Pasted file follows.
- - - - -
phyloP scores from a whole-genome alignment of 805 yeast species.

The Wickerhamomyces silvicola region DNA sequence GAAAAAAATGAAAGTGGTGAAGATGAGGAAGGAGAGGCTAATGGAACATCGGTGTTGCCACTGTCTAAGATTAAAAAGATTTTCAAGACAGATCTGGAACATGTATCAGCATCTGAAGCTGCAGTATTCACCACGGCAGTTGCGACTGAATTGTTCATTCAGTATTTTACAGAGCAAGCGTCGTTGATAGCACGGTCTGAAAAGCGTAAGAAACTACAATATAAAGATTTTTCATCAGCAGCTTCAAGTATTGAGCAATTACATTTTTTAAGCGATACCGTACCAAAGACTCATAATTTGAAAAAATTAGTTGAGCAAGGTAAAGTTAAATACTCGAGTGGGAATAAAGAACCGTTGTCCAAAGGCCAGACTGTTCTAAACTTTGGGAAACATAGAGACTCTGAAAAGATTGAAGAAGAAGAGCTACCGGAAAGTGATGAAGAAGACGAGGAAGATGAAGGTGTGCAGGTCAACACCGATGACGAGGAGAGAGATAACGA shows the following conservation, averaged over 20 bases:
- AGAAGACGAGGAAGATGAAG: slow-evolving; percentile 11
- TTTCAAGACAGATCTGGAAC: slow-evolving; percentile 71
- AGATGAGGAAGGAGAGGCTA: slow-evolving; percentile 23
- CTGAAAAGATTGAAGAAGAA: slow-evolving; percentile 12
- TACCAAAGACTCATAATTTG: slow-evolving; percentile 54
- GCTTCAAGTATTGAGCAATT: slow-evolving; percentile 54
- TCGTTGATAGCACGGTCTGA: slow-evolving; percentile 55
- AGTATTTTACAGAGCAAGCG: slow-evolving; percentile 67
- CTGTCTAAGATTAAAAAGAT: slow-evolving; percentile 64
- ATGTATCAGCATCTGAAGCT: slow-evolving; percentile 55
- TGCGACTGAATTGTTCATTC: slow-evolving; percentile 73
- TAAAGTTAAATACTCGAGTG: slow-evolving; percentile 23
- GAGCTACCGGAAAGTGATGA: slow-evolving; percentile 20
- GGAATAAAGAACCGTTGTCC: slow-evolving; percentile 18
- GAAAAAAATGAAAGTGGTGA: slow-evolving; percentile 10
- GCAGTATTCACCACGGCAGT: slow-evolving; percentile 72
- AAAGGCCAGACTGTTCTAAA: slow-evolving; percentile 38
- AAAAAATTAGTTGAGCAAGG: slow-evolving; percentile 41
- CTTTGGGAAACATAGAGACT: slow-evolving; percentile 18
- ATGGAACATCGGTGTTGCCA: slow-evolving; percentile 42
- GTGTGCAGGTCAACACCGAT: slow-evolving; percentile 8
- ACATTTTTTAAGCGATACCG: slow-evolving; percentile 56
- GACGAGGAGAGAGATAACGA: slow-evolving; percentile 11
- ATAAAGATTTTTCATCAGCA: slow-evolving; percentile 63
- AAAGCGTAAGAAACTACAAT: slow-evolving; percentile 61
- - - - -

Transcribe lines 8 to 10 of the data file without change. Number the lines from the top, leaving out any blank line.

- GCTTCAAGTATTGAGCAATT: slow-evolving; percentile 54
- TCGTTGATAGCACGGTCTGA: slow-evolving; percentile 55
- AGTATTTTACAGAGCAAGCG: slow-evolving; percentile 67